One of Berlin’s greatest street food institutions is the “Thai Park”, the iconic and much loved, yet technically illegal open air market in West Berlin’s Preussenpark. Since the 1990s, the Berlin Thai community have been congregating at the park on weekends to hang out, cook, eat and celebrate Thai food culture, selling their dishes from underneath colourful umbrellas for all to enjoy.
“…from the iconic and much loved, yet technically illegal open air market in West Berlin”
The sea of women in floppy brimmed hats, preparing street food, such as noodle soups, spicy papaya salads or Pad Thai noodles, looks and smells like something just out of Bangkok. The food quality at the market varies from which vendor you choose to pay a visit, but for the last decade, there’s been no question on who the most famous vendor of the market is: Just look for the vendor with the longest line and you’ll find Siliya Rothert, or “Soup Lady” as most fondly call her.
Rothert has in the course of the last decade emerged as a lighthouse figure of the Thai park, where during weekends you’ll find her assembling her famous Tom Yum Noodle Soup with pork or her Yen ta Foh soup with squid out of her myriad of containers that encircle her open air operation.
“Rothert has in the course of the last decade emerged as a lighthouse figure of the Thai park”
When Rothert moved to Berlin from the Northern region of Sukhothai in 2000, it was to help out her brother with his struggling restaurant. Before that she was working with her mother selling curries at the family street food stand in Sukothai. Rothert started serving her Northern style version of the traditional dish Tom Yam at the Thai Park in 2008. When she wasn’t in the park, she was cooking out of her apartment, mainly for insiders from the Thai community and other people who had her number. After a decade of cooking around the clock, she finally managed to fulfil her dream in 2019: her very own restaurant.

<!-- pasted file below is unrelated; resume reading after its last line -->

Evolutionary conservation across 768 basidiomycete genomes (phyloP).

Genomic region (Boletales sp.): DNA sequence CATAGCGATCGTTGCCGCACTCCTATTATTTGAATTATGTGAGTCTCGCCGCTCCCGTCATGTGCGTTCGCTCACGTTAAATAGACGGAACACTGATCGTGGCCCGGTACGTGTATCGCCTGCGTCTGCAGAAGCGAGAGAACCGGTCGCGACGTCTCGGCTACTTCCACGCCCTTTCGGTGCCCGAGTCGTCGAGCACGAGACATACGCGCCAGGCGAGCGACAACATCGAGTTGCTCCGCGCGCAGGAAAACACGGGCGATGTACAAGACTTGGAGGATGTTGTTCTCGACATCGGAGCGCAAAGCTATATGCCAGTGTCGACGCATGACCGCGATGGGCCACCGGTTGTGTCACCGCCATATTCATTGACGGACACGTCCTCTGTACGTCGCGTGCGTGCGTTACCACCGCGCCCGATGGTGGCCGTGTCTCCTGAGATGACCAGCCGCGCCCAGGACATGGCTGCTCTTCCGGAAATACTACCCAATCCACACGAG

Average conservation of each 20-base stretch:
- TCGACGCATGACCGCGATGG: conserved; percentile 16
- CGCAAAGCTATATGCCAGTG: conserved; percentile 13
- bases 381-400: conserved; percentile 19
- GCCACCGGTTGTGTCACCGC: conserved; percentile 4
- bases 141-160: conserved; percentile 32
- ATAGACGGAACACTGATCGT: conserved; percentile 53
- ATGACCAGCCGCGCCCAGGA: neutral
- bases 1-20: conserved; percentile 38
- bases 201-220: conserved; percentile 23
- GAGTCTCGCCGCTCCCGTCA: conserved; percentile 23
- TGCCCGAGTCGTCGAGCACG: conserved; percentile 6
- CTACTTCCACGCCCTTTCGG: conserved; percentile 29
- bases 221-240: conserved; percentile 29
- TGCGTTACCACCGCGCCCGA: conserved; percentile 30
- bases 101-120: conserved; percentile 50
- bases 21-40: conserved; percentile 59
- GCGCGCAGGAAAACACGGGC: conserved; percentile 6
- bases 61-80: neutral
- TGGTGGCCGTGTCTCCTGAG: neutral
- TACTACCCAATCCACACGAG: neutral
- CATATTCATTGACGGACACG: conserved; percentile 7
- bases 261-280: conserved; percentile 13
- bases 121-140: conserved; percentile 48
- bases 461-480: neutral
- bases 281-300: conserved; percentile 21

“Thai Art” is located in Wilmersdorf, just two blocks down from Thai Park, a bare-bones shop with 12 seats stretching around Rothert’s open kitchen. It’s tight, the interior very basic and its hot and steamy – so exactly what you expect and want from such an operation. Eat your food and be on your way, with a smile by Rothert of course. With the opening of Thai Art, Rothert extended her menu to around a dozen dishes. Her Tom Yum noodle soup is still the number one reason to go here, a sweet, sour and salty flavour bomb that features a staggering amount of ingredients, but where the glorious pork trifecta of mince, skin crackling and thin slices of Chinese style roast makes the difference (Rothert’s Chinese father taught her that Char Siu technique of roasting pork).
“…a sweet, sour and salty flavour bomb that features a staggering amount of ingredients.”
Rothert’s Pad Thai noodles at Thai Art also count among the best in the city (silky, moist & delicious) and her Lad Na stir fry with fried noodles, pork and white pepper is one of the most honest Thai dishes you can eat. I could go on about the glory of her whole menu, but what really should make you come to this shop is one particular dish: The Guay Tiaw, or “Boat Noodles”, a legendary dish of Thai cuisine, which has been notoriously hard to find in Berlin. Rothert’s version is magnificent, a dark and tantalising bowl of beef and pork broth with strips of beef and beef meatballs that draws strength from dark soy, pickled bean curd and pork blood – a must try (don’t be put off by the blood, it’s added only for further umami).
“Rothert’s version is magnificent, a dark and tantalising bowl of beef and pork broth”
You will still find Rothert at the Thai Park every summer weekend, but as the park’s future hangs in the balance (local authorities are divided, on one hand the park is an institution, on the other there’s a need to comply with basic health and safety requirements), Rothert’s move to her own space, independent of the park, may just be her lifeline to a secure food future. It’s also our secure access to her sublime cooking on a cold Berlin winter day, and that’s really the news of the year. Go and support this formidable cook, next time I go and see her I want to see a long line stretch out form her shop.
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